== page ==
It seems to me that in hastily passing a law that had not gone through any Committee work or Hearings, a law which few legislators read and most likely few legislators understood, and that was passed so quickly – hastily even , then the Legislature had not acted responsibly at all.

The Court immediately goes on: “In such cases, the Equal Protection Clause requires only a rational means to serve a legitimate end.”

But this is a shell-game. The “legitimate end” – protecting the public – is only “rationally” connected to the Megan’s Law scheme because the ‘science’ insists that the ‘sex offender’ class is incorrigible and uncontrollable because of their “compulsion” to reoffend. The sex-offender is going to get pushed over the cliff in his car by the government while the Court is content that the government has complied with the law by ensuring that his seatbelt is legally fastened.

And the Court, by agreeing to the Legislature’s Findings of Fact (which could hardly have been carefully considered, given the hasty legislative treatment that the Law received), has already given away the store. All it’s doing here is building a structure of legal justification on a foundation that is hugely and fatally flawed, insofar as the sex-offender ‘science’ is grossly inaccurate.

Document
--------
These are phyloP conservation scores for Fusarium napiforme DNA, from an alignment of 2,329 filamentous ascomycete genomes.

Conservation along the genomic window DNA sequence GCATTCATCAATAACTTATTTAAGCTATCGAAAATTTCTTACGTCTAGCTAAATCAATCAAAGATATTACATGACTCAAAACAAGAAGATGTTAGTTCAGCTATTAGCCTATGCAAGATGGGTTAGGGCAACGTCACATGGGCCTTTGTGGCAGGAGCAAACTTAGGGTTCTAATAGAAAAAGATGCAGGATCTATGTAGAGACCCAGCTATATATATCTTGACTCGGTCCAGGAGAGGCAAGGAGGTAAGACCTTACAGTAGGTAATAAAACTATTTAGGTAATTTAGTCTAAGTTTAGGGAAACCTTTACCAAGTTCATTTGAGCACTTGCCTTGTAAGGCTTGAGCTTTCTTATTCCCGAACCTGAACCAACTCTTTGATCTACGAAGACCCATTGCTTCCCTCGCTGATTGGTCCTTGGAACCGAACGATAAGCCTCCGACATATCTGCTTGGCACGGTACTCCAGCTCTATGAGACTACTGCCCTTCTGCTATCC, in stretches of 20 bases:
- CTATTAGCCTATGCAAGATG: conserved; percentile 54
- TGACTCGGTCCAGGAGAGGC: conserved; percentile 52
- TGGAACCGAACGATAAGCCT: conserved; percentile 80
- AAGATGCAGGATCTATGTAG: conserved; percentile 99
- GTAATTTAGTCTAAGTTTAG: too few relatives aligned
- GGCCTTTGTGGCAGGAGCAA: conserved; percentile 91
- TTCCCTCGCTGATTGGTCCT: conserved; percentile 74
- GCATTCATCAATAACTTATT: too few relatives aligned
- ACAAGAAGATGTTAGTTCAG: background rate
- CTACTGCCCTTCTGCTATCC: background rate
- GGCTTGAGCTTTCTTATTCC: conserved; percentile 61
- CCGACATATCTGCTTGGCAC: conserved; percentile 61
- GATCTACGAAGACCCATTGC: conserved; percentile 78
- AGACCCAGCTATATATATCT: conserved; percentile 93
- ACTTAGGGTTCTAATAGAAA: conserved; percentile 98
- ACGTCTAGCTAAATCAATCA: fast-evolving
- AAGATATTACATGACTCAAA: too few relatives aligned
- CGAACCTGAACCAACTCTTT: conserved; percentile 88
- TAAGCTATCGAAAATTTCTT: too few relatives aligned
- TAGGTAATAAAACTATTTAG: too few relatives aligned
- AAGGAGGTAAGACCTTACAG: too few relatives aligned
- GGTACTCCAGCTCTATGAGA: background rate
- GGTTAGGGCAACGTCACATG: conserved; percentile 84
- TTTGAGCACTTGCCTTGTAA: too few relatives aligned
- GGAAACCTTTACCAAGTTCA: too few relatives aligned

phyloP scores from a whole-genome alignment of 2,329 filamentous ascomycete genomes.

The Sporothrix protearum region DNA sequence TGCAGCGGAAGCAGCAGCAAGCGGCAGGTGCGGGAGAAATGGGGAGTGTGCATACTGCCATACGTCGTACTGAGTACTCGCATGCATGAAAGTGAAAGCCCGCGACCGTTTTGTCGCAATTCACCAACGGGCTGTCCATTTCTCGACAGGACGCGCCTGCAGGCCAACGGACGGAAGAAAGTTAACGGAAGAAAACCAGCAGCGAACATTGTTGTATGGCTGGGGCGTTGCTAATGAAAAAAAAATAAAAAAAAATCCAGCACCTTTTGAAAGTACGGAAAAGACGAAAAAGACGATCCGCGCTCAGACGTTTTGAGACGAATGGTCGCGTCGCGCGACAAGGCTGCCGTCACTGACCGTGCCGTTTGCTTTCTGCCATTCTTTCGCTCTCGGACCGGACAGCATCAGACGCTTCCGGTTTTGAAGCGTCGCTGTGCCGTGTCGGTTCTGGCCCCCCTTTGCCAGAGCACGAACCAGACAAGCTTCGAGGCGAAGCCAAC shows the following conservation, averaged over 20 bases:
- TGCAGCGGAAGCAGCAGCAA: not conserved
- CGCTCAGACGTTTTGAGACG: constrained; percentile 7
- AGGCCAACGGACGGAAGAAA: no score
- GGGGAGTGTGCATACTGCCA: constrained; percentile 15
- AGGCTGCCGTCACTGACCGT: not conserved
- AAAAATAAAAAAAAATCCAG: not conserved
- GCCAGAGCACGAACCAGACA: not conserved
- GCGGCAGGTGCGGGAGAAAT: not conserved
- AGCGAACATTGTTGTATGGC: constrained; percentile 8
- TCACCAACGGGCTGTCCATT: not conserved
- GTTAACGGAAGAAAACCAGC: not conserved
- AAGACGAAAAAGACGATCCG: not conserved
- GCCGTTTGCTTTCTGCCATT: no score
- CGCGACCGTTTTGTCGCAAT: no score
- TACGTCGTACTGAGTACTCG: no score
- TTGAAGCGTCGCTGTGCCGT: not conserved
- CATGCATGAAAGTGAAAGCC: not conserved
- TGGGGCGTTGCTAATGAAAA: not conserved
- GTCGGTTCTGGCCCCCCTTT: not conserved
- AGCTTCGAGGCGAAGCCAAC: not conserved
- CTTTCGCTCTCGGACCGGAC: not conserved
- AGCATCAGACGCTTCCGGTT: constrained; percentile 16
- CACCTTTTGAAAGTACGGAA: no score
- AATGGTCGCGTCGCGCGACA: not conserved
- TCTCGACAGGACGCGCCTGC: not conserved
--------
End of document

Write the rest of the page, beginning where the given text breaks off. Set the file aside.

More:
And third, we could also point out that – even as law enforcement types and researchers are now saying – the entire scheme really does little to protect the public, and indeed goes no small way toward complicating public protection. So in that sense too, then, the law and the scheme are not really ‘rational’ at all. Even if the Legislature does have a duty to protect the public (which within Constitutional parameters it does), and even if the sex-offender ‘science’ of uncontrollable repetitive compulsion and incorrigibility were true (which it most certainly is not), the scheme concocted in the Law is still not a very effective means to achieve the purpose – and indeed interferes with the purpose in numerous ways.